‘You owe me a life, Father.’ Alex made himself sit down in the great chair opposite the desk instead of leaning over and thumping his fist on the leather surface. He crossed his legs, smoothed a wrinkle out of his breeches. ‘We have skirted around this, but it is time to confront it. A young man died because of you. My friend. There is a debt to be paid and you are about to pay it.’
He had prepared himself for a temper tantrum of monumental proportions. Instead, his father picked up the pen from the blotter and stuck it into the inkwell. ‘That young woman, I suppose. Tell me. Tell me what you want.’
Alex resisted the urge to pinch himself. Apparently the reasonable tone was not an illusion and his father was actually prepared to listen. But this would be a negotiation and he would need all his skill. He took a long breath in through his nose, settled back in the chair and told his father what he knew about Tess and what he wanted the earl to do.
There was one explosion, a bellow of, ‘You want me to do what?’, a great deal of muttering and banging about, and then his father said, ‘Order the carriage and ring the bell for my valet. And tell your mother we will not be home for luncheon.’
The earl hauled himself to his feet with a grimace that Alex saw as he turned from the bell rope. Before he could think he found himself at his father’s side, his hand under the older man’s elbow. He had come to the house never thinking to touch his father again, certain that he hated him. Now he realised he was anxious, fearful for his father’s health. I care about him, he thought, confused by the rush of emotion.
‘Perhaps this is not the way to go about it. I will go by myself. You should rest, sir.’ His mother would never forgive him if he dragged his father out on a wintery journey and his precarious health suffered further as a result. ‘You could write a letter, perhaps.’
‘I’ll rest in my tomb,’ the earl snapped, even as he leaned his weight on Alex’s arm. ‘And I’ll see this matter sorted out before I do.’
* * *
Luncheon was served at one o’clock as usual. And as usual all the ladies were present. Matthew also appeared, explaining that if this was going to be the only hot meal of the day he would forgo his usual pie and tankard of ale down at the Moreland Arms.
Tess assumed Lord Moreland and Alex would take luncheon also, for the same reason, but there was no sign of them. Her hostess did not comment and finally she could bear it no longer. ‘I hope Lord Moreland was not too tired by the late night.’
‘No, not at all. He and Alexander have gone out, apparently.’ Lady Moreland sent Tess a disconcertingly straight look. ‘Did Alexander not tell you where he was going?’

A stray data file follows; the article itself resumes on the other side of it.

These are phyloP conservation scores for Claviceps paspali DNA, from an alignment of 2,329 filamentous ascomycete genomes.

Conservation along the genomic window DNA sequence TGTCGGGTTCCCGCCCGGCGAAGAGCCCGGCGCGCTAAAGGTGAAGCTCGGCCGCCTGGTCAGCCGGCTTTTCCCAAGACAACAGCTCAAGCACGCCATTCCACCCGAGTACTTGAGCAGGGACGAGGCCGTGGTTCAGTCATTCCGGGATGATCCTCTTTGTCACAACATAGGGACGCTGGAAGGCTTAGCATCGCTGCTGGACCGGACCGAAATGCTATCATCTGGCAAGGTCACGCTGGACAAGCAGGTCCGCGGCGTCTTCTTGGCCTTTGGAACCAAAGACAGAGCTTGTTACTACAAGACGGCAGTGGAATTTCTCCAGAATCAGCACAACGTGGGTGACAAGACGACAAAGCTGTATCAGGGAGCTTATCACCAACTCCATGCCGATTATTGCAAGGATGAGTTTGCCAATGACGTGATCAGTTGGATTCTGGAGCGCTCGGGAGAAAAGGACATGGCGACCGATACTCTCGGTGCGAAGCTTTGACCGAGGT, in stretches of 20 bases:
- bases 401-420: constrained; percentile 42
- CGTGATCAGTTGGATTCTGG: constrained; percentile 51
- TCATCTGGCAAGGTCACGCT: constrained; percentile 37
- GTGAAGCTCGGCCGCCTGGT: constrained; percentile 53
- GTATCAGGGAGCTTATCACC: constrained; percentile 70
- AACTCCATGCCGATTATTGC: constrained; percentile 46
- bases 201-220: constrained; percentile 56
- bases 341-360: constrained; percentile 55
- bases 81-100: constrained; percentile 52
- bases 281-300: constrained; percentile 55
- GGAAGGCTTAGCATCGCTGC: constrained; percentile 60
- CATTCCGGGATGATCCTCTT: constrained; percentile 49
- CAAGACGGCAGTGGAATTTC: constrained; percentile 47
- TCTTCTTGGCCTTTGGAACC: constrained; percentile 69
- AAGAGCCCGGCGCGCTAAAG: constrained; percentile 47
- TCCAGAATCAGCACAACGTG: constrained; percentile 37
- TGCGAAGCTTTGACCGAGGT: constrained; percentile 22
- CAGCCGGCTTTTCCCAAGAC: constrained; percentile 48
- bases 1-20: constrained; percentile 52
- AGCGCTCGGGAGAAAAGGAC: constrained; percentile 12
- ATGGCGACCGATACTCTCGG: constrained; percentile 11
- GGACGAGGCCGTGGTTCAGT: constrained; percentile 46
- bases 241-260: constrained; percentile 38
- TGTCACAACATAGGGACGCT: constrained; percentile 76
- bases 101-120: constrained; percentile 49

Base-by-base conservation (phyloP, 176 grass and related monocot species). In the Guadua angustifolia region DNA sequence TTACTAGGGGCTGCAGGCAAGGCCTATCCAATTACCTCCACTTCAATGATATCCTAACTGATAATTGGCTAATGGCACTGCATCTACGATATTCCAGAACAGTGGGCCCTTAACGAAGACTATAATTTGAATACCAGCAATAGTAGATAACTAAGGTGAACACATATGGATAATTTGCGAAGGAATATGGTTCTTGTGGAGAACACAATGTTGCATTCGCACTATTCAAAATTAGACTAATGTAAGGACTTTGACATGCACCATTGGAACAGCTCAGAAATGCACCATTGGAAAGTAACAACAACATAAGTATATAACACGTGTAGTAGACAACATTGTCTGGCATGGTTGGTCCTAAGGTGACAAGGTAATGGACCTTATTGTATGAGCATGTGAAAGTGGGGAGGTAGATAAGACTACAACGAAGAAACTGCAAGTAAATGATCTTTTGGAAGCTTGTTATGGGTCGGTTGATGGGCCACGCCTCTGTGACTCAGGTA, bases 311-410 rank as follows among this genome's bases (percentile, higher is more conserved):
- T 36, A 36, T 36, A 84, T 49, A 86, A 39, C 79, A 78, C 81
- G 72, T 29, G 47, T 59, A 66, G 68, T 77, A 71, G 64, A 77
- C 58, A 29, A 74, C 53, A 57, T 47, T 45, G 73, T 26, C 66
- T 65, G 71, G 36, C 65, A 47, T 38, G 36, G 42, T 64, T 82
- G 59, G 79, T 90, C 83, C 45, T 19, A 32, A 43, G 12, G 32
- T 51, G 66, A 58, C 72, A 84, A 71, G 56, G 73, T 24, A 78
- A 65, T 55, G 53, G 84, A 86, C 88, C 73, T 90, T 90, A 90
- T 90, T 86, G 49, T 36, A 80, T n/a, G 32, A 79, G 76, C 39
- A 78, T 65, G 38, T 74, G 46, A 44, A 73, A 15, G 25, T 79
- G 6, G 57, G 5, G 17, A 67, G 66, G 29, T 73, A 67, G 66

‘I have not seen him since last night, after the service. And he said nothing then of going out this morning.’ For a moment she thought that Alex must have gone back to London, then she realised that his mother knew where he was, but, for some reason, was being mysterious about it.
‘Did he not?’ Lady Moreland. ‘No, I suppose he would not. He always was a secretive young man.’
‘I would have said self-contained rather than secretive,’ Tess said, more forcefully than she had intended. Lady Moreland’s eyebrows rose slightly. ‘But of course I have only known him as an adult.’
To judge by her faint smile Alex’s mother was more amused than irritated by Tess’s defence of her son.
Matthew removed his attention from a pile of lamb cutlets and potatoes. ‘I saw them drive off in the coach. Father was looking dashed serious.’
‘I hope Lord Weybourn returns before dinner time. His staff are expecting him to look in on their festivities below stairs.’ Tess chased a slice of carrot around her plate and wondered where her appetite had gone. Where Alex has gone, is more to the point. He is up to something.
She missed him, even though it was only hours since she had seen him. That was irrational because, if he was not there, then he was not breaking her heart with gallant attempts to offer her marriage or thoroughly ungallant offers of quite another kind.
The meal dragged to a close without any sign of the returning carriage. Lady Moreland rang for Garnett and dismissed the services of the staff once luncheon had been cleared and the cold collation set out for supper.
‘Maria, you and I must go and write letters. We have received so many with good wishes for the season I declare I am quite behind with my correspondence. Miss Ellery, I hope you and Mrs White will make free of the music room if you would like to play the pianoforte. Or there is a large selection of journals in the Blue Drawing Room. I gather you will be visiting the staff below stairs later?’